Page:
drawing

Month-End Moleskine Sketches

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Lotsa sketching this month.

After taking a six-month break, it’s nice to see that all I learned during my first year of learning has settled into my subconscious.  Now, rather than worrying that a drawing will suck, I just look at my subject, study its lines, and put it down on paper.  Sometimes, it does suck.  But I don’t worry so much anymore.

That’s a nice change.

 

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Mid-Month Moleskine Sketches

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Started drawing a couple years ago.  Had always wanted to but never thought I could.  I used to watch with envy as others put pen to page and re-created what they saw in front of them.

Truth was:  I couldn’t draw because I never did.  Wasn’t till I was willing to do it all wrong, to make mistakes and embarrass myself, that I was able to see how easily those mistakes can be corrected.

Of course, I’m no master artist.  I’m an amateur at best, one who does it for the love of doing it.  And what do I love most?  When I draw, my mind goes mute; words are abandoned, which prohibits self-criticism.

I just look at a thing and pay close attention, noticing its lines and shapes and shadows.  There’s no judgment involved, just a little love as I bring the image to life on a lined piece of paper.

 

China’s Gen Zen

 

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Looks like Chinese millennials are equally apathetic as their western counterparts.  That’s according to China’s Global Times.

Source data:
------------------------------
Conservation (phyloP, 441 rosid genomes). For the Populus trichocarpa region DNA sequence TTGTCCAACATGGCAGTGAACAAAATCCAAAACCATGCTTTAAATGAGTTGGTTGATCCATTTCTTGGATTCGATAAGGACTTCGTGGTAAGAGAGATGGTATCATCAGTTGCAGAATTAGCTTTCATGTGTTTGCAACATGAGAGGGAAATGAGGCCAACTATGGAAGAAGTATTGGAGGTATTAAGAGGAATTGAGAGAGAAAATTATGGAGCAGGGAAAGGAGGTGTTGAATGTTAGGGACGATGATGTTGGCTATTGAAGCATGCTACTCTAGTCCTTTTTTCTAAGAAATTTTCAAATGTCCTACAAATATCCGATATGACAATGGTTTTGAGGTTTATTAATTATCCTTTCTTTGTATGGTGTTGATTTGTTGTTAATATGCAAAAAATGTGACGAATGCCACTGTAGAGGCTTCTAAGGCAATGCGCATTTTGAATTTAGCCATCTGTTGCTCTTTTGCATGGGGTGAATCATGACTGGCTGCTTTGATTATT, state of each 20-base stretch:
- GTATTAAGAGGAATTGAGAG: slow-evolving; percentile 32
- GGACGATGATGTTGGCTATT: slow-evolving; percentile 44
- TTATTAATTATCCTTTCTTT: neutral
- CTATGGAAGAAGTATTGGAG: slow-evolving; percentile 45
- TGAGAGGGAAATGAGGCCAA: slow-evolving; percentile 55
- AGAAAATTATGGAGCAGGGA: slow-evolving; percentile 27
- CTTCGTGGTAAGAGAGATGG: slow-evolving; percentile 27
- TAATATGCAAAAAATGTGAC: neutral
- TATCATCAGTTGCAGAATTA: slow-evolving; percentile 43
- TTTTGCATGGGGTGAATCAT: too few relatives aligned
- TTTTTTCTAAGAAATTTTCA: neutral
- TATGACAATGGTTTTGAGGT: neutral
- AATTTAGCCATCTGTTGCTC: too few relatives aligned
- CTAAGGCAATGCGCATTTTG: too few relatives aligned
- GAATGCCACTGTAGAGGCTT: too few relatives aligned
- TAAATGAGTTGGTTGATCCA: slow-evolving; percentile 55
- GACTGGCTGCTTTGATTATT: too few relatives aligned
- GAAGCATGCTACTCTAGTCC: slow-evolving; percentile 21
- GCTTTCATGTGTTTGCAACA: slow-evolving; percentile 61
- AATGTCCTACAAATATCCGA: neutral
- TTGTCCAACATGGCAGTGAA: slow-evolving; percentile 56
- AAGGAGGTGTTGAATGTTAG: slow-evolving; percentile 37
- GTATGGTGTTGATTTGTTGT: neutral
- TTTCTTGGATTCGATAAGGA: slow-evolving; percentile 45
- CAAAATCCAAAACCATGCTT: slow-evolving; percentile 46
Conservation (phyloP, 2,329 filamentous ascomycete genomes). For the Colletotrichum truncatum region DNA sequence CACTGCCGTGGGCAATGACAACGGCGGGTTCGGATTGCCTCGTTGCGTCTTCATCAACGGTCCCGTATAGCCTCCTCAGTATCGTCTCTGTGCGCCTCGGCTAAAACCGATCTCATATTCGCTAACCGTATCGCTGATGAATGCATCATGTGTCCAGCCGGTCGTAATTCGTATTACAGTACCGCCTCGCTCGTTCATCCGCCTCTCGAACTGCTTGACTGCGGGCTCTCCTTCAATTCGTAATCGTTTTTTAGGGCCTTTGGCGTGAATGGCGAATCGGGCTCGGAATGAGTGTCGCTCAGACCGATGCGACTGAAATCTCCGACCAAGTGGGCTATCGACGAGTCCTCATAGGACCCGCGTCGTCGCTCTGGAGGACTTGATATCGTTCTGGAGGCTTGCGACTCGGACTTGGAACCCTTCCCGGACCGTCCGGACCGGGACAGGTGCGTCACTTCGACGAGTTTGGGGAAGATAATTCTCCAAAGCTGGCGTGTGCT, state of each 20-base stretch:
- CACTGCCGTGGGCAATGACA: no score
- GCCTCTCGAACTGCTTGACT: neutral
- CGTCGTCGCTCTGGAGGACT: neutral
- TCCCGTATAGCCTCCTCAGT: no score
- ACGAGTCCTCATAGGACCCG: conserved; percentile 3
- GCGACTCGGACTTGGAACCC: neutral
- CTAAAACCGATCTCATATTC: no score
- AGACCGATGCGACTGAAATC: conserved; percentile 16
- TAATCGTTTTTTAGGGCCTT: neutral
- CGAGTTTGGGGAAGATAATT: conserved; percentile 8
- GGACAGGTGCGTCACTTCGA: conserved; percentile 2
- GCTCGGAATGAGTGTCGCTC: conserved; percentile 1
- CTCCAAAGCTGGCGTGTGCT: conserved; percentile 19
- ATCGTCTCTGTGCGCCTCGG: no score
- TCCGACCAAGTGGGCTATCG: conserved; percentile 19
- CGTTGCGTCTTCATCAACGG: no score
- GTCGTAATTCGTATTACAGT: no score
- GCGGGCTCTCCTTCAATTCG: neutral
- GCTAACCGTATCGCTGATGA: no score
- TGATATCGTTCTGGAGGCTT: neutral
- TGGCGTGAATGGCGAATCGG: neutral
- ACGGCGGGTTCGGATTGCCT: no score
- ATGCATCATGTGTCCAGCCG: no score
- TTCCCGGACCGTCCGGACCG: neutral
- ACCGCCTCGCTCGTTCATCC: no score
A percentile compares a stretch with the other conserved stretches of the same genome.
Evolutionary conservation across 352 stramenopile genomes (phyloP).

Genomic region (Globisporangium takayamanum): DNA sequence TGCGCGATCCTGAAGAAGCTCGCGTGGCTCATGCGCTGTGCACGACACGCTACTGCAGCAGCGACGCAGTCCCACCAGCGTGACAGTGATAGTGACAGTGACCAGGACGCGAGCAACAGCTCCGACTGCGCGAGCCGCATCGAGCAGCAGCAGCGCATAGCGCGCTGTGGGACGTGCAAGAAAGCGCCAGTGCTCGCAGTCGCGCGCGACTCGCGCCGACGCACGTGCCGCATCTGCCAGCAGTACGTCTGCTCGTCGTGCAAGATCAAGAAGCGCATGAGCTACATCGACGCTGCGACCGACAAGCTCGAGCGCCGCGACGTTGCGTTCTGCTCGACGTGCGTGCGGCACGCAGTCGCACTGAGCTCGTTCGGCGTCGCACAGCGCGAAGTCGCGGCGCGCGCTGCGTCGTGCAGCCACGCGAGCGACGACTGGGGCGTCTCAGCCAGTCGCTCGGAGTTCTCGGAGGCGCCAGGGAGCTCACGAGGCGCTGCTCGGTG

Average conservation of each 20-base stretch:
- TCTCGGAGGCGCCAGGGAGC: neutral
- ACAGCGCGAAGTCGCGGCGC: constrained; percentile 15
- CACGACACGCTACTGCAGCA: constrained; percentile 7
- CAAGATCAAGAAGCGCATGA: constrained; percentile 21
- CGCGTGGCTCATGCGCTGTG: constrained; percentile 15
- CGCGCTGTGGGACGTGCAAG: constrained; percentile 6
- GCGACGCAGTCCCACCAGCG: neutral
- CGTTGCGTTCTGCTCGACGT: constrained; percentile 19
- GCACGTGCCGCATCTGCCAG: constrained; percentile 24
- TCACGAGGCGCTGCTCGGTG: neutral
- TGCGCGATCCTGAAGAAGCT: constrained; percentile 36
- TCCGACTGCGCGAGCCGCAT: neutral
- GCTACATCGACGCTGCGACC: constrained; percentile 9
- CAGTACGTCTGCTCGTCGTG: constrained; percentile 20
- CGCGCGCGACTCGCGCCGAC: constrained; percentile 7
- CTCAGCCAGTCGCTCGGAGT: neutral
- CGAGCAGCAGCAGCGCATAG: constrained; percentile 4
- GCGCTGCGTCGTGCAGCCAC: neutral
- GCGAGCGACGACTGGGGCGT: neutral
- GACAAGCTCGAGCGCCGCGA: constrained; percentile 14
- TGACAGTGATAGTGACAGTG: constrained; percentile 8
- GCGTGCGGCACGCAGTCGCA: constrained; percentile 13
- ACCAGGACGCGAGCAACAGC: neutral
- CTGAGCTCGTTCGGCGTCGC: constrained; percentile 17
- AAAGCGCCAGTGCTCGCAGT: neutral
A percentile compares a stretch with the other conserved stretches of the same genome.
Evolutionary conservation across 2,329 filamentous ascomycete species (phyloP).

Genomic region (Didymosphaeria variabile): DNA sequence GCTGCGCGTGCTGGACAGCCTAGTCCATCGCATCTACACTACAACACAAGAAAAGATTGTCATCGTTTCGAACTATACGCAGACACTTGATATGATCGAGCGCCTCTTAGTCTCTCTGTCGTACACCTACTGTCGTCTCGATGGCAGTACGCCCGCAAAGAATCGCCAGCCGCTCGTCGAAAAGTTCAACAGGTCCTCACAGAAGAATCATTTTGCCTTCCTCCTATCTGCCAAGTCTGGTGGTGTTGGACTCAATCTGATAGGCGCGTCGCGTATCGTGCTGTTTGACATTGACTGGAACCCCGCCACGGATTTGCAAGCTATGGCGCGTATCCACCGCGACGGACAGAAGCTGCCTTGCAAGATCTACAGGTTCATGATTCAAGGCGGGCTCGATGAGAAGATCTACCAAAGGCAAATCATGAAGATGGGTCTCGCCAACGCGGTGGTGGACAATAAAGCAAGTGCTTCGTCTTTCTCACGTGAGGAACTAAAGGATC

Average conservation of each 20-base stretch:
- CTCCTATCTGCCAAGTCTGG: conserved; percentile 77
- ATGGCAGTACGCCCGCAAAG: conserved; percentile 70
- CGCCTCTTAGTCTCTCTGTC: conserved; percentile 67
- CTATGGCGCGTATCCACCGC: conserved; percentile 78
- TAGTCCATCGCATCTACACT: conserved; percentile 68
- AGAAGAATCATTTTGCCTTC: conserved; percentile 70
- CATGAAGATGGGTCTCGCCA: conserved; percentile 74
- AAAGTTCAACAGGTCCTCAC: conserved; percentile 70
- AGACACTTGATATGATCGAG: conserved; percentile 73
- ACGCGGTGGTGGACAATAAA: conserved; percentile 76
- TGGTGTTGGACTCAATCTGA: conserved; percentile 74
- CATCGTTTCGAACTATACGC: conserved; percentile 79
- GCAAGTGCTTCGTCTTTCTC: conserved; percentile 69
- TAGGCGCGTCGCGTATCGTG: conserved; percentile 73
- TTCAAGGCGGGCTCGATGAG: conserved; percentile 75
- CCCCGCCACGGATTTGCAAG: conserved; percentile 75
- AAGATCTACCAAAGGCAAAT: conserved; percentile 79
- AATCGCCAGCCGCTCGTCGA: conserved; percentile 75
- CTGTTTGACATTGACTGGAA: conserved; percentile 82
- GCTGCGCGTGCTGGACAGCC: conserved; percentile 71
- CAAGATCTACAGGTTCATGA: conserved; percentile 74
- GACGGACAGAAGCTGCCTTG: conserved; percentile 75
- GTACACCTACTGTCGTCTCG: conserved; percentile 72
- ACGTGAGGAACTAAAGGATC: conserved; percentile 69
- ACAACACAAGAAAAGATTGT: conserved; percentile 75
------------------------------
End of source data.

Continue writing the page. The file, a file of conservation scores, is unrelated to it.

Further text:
Rather than focus on capitalistic careers or communist-party dogma, China’s so-called Zen Generation is turning away from money and Mao and looking farther back in history, back to Buddha himself and his image of inner peace.

Sounds like these twentysomething Chinese are lacking a little Confucian structure.  They prefer to lounge around in Lao Tzu’s Tao, waiting for wu wei to woo them off the couch.

Actually, this bodes well for China’s future.  If she can detach from imported ideologies, if she can return to her own ancient wisdom, the rest of the world would be wise to follow.

 

Dalai Lama Yo

 

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On October 5th, 1989, the Nobel Peace-Prize winner was announced —  his holiness, the Dalai Lama of Tibet.

That very night, I held a ticket to attend a lecture at UC Irvine, a lecture to be delivered by — his holiness, the Dalai Lama of Tibet.

During his talk, in response to an audience question, the Dalai Lama said something that struck me.

“If Dalai Lama mad at China,” the Dalai Lama said, “China feel no pain.  Only Dalai Lama feel pain.  Dalai Lama no eat.  Dalai Lama no sleep –“

Then, pausing momentarily to confer with his robed Tibetan translator, the Dalai Lama continued:   “Dalai Lama feel up tight.”